BOOK REVIEW / Peeled eggs and a mania for the telephone: 'Fear' - Anatoli Rybakov Tr. Antonina W Bouis: Hutchinson, 15.99 pounds

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The Independent Culture
ANATOLI RYBAKOV'S epic saga unfolds in the recriminatory atmosphere of Stalin's purges, where the lives of millions of Soviet citizens were 'broken like eggs' for the dictator's cannibal feast. In Fear, the sequel to his earlier novel, Children of the Arbat (written in 1966 but not published until 1987), Rybakov takes up the story of Sasha Pankratov, a young engineering student, who has been exiled to Siberia on trumped up charges of counter-revolutionary activity.

Rybakov also brings prominent historical figures directly on to his stage. Among them are Kamenev and Zinoviev, both executed after a show trial in 1936, and Marshal Tukhachevsky, who was eliminated together with most of the higher echelon of the Red Army and the members of Lenin's original Politburo. But one of Rybakov's most memorable portraits is that of the dictator himself: Comrade Stalin.

The son of a cobbler, with a pock-marked face and a pronounced Georgian accent, Stalin is depicted by Rybakov as an astute manipulator of language. As a youth he was an aspiring poet and a candidate for the priesthood. Stalin's shrewd grasp of linguistic nuances undermines the literary aspirations of the novel's central protagonist: a young man steeped in the Russian classics, who can recite 'pages of Pushkin by heart'. In contrast, Stalin plays with the conventional forms of speech. Perhaps this explains his mania for the telephone; a passion that prompted Bukharin's description of Stalin as 'Genghis Khan with a telephone'.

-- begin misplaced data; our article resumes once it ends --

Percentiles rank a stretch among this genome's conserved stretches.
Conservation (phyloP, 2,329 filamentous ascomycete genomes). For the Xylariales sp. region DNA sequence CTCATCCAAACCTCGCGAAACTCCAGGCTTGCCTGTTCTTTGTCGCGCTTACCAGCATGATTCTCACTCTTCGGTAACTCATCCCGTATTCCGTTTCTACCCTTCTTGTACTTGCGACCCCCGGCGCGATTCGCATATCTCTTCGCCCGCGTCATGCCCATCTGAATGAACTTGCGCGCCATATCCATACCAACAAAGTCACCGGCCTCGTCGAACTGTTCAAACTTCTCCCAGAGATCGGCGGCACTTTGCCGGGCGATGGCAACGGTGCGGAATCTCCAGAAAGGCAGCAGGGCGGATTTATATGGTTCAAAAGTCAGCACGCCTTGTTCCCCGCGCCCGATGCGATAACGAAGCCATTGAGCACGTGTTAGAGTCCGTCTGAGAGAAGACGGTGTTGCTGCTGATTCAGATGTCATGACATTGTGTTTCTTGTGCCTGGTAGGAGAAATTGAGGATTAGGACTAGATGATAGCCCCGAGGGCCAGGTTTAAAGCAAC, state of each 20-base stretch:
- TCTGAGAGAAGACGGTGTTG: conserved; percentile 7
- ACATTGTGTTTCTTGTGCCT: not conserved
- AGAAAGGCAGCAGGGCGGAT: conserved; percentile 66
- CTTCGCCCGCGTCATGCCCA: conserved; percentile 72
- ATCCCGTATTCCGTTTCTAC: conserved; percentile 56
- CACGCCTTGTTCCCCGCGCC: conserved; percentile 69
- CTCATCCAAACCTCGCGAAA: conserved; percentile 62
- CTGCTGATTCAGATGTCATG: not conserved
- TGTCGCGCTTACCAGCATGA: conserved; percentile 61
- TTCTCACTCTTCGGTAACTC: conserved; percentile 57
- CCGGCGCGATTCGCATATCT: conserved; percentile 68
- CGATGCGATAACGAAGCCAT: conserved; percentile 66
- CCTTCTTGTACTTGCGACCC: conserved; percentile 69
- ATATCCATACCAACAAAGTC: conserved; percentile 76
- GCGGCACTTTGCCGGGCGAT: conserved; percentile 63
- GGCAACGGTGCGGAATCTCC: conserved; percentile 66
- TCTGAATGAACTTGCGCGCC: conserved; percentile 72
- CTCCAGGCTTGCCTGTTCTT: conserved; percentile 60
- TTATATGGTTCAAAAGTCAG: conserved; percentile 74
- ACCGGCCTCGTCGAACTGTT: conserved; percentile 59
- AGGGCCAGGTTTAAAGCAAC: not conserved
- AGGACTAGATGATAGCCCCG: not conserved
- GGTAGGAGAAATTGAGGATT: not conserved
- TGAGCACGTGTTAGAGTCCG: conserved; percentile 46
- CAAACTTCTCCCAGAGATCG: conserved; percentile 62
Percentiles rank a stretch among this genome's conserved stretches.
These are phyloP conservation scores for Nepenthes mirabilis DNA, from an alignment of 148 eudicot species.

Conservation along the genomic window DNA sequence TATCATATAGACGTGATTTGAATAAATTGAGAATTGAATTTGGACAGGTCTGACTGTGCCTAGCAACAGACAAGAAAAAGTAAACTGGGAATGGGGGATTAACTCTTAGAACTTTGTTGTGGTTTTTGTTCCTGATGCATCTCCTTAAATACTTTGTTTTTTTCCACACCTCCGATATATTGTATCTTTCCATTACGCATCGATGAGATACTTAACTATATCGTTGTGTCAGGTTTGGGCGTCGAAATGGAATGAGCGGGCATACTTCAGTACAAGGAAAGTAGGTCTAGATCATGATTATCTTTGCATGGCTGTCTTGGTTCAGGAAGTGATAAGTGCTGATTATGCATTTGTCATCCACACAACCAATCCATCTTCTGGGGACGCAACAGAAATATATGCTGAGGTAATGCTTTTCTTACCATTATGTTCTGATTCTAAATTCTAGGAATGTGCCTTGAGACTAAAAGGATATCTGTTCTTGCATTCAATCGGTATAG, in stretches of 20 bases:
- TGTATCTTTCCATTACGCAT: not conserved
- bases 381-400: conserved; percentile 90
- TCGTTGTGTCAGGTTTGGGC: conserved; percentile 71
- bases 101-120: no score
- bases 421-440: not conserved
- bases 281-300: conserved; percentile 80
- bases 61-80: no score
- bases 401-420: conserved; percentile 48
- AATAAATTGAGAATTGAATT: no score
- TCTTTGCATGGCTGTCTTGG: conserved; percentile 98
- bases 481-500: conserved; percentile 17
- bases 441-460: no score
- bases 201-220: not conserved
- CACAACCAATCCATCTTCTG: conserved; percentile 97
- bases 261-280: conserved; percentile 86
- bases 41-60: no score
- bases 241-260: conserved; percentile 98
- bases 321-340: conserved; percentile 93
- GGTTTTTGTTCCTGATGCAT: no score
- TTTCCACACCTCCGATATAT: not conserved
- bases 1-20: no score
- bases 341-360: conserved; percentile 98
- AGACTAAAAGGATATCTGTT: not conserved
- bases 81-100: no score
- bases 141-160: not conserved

Not surprisingly, in a society of self-protecting informers, lives hang in the balance of words. 'You could suffer for a single careless word,' someone remarks in Fear, 'you could ruin your life.' Sasha is first arrested for an impolitic remark in a school newspaper and allusions to literary works, newspapers, letters and telephone calls recur throughout the book. The novel opens with discussions of newspaper articles and the receipt of a letter, and closes with Sasha sending a telegram.

Rybakov is at his best in Fear when he portrays the mental duel between interrogator and victim and the surreptitious twisting of arbitrary statements into proof of murderous conspiracies. Stalin and his KGB torturers spin out their fabrications with the ease and inventiveness of novelists. Against that, Rybakov stresses the mutedness of the novel's lovers. Sasha's reciprocated love for the beautiful and rebellious Varya is expressed in cryptic notes and covert telephone conversations which the lovers themselves struggle, unsuccessfully, to decode.

'If you live with wolves,' one character observes in Fear, 'you have to howl like wolves' and Rybakov - who experienced exile into Siberia at first hand - successfully evokes the bleak atmosphere of suspicion and the threat of war which was used to justify the most ferocious crimes. Yet the novel's ambitious historical sweep tends to disrupt the plot and diminish the relevance of the local experience. The novel sometimes reads like a historical text book of the Stalinist terror: 'According to scholars, in early 1937 there were five million people in prisons and camps. Between January 1937 and December 1938, another seven million were arrested.'

In part, the shortcomings of Fear are inevitable in the dramatisation of a society where human beings have been reduced to ciphers and where the routine lives of ordinary citizens are severed. After all, disruption and anonymity are Rybakov's themes. Nevertheless, the howling of the wolves is no longer terrifying if the voices of the victims become inaudible. For the reader even the description of a meal of vodka, thick sliced bread, boiled sausage and peeled eggs (significantly spread out on a newspaper) comes as a rare and appreciated banquet of detail.